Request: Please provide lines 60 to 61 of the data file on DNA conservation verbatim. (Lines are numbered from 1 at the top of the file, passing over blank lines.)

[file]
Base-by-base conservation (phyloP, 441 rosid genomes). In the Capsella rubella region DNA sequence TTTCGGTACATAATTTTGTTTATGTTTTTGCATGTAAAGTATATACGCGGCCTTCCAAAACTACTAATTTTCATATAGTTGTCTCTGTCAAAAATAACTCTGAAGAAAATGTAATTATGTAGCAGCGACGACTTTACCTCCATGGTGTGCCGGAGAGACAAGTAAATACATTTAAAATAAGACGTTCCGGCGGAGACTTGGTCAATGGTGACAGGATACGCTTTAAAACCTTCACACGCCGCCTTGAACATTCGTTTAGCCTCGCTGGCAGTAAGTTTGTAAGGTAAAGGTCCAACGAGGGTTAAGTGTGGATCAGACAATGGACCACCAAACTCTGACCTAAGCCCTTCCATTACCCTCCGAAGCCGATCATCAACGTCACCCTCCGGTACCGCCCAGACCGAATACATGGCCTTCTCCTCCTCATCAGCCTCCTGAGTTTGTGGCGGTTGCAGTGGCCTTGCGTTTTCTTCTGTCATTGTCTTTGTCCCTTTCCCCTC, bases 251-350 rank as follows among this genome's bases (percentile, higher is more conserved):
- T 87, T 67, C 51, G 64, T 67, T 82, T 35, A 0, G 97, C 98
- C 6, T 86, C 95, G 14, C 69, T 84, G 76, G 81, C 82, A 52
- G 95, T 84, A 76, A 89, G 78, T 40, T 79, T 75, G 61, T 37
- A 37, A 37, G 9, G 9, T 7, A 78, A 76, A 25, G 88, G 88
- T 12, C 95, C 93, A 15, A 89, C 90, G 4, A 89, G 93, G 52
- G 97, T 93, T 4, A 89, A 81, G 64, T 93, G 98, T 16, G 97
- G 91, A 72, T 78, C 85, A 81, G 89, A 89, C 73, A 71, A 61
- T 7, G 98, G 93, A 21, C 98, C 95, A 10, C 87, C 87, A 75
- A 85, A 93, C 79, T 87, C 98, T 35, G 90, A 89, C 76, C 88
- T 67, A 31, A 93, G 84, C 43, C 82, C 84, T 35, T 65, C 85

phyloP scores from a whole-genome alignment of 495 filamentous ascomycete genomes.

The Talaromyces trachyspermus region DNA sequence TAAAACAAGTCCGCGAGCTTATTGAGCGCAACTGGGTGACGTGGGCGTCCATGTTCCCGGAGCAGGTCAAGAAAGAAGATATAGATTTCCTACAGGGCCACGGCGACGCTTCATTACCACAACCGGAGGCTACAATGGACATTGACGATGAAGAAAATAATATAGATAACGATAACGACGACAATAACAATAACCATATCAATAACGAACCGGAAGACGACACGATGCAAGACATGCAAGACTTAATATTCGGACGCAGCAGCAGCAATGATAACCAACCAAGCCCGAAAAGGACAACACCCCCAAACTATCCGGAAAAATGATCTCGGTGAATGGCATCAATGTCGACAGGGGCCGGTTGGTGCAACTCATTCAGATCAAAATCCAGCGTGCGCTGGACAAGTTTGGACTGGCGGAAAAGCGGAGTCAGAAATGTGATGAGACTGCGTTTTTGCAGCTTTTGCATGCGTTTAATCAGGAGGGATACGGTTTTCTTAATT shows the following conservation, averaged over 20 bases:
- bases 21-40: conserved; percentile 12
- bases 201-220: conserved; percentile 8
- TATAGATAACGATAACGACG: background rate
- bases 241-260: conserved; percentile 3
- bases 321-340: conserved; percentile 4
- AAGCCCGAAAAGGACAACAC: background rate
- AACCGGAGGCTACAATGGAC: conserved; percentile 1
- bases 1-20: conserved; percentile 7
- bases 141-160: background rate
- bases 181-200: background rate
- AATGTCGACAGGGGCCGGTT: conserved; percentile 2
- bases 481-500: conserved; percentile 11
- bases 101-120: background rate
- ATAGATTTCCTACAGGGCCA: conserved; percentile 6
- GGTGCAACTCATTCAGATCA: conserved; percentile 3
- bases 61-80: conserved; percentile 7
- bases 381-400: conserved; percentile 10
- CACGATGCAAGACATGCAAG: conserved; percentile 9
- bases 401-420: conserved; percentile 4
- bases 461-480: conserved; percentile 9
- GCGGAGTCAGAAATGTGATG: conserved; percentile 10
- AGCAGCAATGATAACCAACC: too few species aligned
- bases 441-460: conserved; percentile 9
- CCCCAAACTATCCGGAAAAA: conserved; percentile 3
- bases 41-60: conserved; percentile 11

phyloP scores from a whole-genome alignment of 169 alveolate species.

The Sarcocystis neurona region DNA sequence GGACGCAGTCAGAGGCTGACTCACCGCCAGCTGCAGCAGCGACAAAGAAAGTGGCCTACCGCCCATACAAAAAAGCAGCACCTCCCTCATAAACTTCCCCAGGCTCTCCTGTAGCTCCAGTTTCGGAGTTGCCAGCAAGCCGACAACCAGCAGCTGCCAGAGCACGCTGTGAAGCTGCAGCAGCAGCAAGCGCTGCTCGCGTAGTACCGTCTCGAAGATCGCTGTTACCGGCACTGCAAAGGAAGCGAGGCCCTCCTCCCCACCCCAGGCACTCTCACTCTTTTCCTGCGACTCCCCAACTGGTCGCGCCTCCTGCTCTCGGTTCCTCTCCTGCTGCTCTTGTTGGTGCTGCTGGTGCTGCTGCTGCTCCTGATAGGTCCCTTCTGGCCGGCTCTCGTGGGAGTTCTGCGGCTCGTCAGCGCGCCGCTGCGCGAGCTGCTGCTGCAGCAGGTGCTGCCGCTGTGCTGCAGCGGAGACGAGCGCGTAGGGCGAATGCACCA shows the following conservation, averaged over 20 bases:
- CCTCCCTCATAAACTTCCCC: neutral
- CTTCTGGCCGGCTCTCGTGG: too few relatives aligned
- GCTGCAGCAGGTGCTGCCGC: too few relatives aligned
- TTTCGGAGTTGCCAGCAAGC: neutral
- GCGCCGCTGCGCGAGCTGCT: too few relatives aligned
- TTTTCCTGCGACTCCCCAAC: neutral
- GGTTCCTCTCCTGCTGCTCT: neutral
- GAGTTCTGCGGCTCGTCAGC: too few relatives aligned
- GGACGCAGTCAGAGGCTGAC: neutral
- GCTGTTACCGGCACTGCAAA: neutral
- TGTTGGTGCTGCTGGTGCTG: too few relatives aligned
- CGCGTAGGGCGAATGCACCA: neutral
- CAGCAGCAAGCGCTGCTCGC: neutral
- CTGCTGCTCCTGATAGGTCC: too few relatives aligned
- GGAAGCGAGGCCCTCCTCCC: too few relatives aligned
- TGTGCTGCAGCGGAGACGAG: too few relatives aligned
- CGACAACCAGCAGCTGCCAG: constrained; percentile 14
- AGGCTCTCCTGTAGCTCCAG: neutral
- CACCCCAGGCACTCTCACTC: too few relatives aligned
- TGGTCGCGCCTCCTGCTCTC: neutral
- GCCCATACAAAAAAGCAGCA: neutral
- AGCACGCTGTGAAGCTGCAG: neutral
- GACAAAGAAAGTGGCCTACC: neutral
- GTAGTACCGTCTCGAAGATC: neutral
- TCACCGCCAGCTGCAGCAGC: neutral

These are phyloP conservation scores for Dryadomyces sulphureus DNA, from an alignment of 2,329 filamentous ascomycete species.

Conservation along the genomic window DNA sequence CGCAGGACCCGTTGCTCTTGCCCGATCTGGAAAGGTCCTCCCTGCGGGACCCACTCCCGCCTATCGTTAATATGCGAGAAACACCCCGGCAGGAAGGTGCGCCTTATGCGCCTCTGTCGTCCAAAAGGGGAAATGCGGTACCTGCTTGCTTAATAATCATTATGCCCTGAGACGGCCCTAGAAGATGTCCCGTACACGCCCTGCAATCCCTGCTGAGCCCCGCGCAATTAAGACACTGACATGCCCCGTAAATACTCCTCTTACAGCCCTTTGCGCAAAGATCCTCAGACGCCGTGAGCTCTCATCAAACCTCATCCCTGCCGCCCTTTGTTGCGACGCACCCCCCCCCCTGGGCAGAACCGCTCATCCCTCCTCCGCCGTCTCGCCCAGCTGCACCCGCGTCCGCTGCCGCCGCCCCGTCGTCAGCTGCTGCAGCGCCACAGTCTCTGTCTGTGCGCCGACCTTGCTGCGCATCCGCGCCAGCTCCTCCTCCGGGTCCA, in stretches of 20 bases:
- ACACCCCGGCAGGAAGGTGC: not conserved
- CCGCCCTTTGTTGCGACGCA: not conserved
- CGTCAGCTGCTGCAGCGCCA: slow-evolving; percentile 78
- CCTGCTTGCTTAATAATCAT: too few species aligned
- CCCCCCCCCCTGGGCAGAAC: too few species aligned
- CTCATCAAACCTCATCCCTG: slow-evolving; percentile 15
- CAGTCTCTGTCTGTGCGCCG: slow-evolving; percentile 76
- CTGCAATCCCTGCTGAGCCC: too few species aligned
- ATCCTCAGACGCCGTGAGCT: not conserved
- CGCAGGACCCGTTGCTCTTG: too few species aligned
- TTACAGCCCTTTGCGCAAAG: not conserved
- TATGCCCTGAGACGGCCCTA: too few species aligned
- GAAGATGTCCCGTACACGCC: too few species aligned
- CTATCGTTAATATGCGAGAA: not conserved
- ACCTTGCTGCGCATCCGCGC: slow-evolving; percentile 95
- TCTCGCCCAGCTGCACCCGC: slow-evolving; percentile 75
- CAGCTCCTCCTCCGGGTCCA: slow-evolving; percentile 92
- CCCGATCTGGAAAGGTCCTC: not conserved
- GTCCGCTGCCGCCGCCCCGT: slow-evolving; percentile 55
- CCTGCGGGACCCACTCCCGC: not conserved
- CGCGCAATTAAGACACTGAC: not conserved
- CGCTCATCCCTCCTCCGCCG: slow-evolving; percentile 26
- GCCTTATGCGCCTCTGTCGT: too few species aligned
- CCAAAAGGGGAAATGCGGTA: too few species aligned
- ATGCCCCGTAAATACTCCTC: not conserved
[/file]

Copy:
- TGGTCGCGCCTCCTGCTCTC: neutral
- GCCCATACAAAAAAGCAGCA: neutral